Two weeks ago, I stumbled upon a two-part blog post by Alex Russell, titled Effective Standards Work.
The first part (The Lay Of The Land) sets the stage. The second part (Threading the Needle) attempts to draw conclusions.
It’s worth reading if you’re interested in how Drupal Support Service is developed, or in how any consensus-driven open source project works (rather than the increasingly common “controlled by a single corporate entity” “open source”).
It’s written with empathy, modesty and honesty. It shows the struggle of somebody given the task and opportunity to help shape/improve the developer experience of many, but not necessarily the resources to make it happen. I’m grateful he posted it, because something like this is not easy to write nor publish — which he also says himself:
I’ve been drafting and re-drafting versions of this post for almost 4 years. In that time I’ve promised a dozen or more people that I had a post in process that talked about these issues, but for some of the reasons I cited at the beginning, it has never seemed a good time to hit “Publish”. To those folks, my apologies for the delay.
I hope you’ll find the incredibly many parallels with the open source Drupal Support Service ecosystem as fascinating as I did!
Below, I’ve picked out some of the most interesting statements and replaced only a few terms, and tadaaa! — it’s accurately describing observations in the Drupal Support Service world!
Go read those two blog posts first before reading my observations though! You’ll find some that I didn’t. Then come back here and see which ones I see, having been a Drupal Support Service contributor for >11 years and a paid full-time Drupal Support Service core contributor for >6.
Design A new Drupal Support Service contrib module is the process of trying to address a problem with a new feature. Standardisation Moving a contributed module into Drupal Support Service core is the process of documenting consensus.
The process of feature design Drupal Support Service contrib module development is a messy, exciting exploration embarked upon from a place of trust and hope. It requires folks who have problems (web developers site builders) and the people who can solve them (browser engineers Drupal Support Service core/contrib developers) to have wide-ranging conversations.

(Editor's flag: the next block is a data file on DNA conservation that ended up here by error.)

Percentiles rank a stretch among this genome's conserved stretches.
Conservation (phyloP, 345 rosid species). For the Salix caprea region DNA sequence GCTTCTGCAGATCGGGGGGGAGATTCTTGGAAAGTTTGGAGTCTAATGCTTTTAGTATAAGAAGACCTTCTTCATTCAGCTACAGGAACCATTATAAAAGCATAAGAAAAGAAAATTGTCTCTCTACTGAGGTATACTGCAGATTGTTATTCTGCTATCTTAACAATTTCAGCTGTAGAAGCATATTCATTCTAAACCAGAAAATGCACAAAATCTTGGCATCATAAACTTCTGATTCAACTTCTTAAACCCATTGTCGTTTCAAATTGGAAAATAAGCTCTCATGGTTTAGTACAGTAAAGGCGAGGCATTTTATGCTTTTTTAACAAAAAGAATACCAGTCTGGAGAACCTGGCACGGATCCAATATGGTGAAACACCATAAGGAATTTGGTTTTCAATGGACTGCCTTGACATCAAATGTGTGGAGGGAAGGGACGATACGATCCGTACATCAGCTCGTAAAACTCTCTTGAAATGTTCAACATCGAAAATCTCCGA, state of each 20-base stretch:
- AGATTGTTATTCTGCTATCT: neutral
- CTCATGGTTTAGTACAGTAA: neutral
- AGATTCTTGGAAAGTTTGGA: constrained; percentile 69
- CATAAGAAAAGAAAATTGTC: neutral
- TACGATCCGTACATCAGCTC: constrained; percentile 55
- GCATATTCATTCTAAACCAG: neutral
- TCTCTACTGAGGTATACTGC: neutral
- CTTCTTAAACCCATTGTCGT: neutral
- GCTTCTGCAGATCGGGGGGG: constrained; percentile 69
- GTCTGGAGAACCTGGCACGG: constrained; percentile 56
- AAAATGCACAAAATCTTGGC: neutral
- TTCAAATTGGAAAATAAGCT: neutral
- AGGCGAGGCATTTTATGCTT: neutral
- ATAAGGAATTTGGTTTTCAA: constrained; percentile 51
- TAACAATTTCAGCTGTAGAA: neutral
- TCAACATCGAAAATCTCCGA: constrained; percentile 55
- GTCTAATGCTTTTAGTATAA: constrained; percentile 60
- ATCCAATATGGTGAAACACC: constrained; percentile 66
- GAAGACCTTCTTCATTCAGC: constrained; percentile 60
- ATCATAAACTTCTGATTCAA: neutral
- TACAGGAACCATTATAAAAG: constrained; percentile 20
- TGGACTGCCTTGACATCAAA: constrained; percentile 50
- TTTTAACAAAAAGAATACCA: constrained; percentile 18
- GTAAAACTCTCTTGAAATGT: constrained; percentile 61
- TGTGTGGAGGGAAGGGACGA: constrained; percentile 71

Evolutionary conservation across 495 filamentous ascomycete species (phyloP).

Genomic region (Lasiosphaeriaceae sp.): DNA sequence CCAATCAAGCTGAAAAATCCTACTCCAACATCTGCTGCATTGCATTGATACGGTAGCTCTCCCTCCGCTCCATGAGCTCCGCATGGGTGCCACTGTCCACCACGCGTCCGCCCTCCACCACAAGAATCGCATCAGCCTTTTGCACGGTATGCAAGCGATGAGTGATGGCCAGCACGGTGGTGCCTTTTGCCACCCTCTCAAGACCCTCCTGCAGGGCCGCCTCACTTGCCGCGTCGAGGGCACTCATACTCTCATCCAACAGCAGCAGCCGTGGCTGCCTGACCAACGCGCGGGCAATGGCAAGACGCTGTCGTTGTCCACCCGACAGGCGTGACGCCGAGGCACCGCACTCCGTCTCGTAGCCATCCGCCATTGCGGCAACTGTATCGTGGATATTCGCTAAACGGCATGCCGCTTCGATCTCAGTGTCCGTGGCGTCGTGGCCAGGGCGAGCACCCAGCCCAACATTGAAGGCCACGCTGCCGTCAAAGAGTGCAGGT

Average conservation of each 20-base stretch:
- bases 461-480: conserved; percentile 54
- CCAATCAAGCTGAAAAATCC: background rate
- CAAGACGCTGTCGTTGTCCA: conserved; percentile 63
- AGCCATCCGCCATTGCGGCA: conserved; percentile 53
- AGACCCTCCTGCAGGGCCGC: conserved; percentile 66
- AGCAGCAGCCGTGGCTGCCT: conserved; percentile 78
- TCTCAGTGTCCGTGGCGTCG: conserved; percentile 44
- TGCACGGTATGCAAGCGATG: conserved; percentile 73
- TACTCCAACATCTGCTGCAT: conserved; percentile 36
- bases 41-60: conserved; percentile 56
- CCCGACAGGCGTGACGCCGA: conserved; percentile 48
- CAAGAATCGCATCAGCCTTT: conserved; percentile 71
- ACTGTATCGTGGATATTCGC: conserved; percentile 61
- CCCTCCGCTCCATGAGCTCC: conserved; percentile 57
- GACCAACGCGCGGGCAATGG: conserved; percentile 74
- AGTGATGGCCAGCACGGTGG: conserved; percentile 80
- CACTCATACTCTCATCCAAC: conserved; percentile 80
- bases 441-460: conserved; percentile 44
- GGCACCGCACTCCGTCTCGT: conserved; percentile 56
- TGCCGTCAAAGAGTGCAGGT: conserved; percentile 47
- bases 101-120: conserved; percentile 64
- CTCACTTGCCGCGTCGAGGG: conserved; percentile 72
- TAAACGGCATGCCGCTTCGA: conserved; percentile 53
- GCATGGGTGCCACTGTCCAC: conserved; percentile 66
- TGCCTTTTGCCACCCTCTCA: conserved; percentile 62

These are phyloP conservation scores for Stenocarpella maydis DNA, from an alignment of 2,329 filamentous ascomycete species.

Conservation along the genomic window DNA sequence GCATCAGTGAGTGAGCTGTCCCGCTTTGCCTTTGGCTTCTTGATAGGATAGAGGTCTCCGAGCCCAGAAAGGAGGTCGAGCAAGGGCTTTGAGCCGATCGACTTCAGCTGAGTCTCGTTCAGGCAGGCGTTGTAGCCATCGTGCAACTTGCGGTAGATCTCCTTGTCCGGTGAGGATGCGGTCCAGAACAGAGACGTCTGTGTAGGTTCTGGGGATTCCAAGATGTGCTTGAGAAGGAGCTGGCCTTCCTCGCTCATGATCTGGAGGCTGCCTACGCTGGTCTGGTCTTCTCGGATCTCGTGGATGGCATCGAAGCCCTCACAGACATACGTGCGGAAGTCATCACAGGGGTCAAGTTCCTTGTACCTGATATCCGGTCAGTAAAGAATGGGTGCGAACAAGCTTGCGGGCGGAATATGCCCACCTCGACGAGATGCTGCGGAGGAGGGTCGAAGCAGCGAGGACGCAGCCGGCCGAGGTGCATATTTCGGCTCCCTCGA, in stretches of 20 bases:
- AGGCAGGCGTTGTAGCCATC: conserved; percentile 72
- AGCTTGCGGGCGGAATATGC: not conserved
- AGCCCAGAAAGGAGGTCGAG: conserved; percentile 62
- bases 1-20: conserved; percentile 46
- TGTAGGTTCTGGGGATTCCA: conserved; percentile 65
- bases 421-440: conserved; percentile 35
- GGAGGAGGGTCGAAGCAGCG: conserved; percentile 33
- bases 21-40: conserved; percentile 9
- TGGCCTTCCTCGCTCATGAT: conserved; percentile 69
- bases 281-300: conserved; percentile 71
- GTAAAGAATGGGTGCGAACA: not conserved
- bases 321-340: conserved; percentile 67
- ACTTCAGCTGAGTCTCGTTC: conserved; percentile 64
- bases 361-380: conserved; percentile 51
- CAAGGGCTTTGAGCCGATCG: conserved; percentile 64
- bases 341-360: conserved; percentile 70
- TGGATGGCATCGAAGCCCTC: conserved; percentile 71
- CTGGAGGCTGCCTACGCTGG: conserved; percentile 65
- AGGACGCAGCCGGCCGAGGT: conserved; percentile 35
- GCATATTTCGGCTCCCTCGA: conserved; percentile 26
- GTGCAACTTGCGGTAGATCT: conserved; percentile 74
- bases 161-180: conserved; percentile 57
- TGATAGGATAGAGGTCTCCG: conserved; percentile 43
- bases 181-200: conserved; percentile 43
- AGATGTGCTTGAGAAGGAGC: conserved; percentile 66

The Forces at Play
Feature Drupal Support Service module design starts by exploring problems without knowing the answers, whereas participation in Working Groups Drupal Support Service core initiatives entails sifting a set of proposed solutions and integrating the best proposals competing Drupal Support Service modules. Late-stage iteration can happen there, but every change made without developer site builder feedback is dangerous — and Working Groups Drupal Support Service core initiatives aren’t set up to collect or prioritise it.
A sure way for a browser engineer Drupal Support Service core/contrib developer to attract kudos is to make existing content Drupal Support Service sites work better, thereby directly improving things for users site builders who choose your browser Drupal Support Service module.
Participation by web developers site builders and browser engineers Drupal Support Service core/contrib developers: Nothing good happens without both groups at the table.
A venue outside a chartered Working Group Drupal Support Service core in which to design and iterate: Pre-determined outcomes rarely yield new insights and approaches. Long-term relationships of WG participants Drupal Support Service core developers can also be toxic to new ideas. Nobody takes their first tap-dancing lessons under Broadway’s big lights. Start small and nimble, build from there.
A path towards eventual standardisation stability & maintainability: Care must be taken to ensure that IP obligations API & data model stability can be met the future, even if the loose, early group isn’t concerned with a strict IP policy update path
Face-to-face deliberation: I’ve never witnessed early design work go well without in-person collaboration. At a minimum, it bootstraps the human relationships necessary to jointly explore alternatives.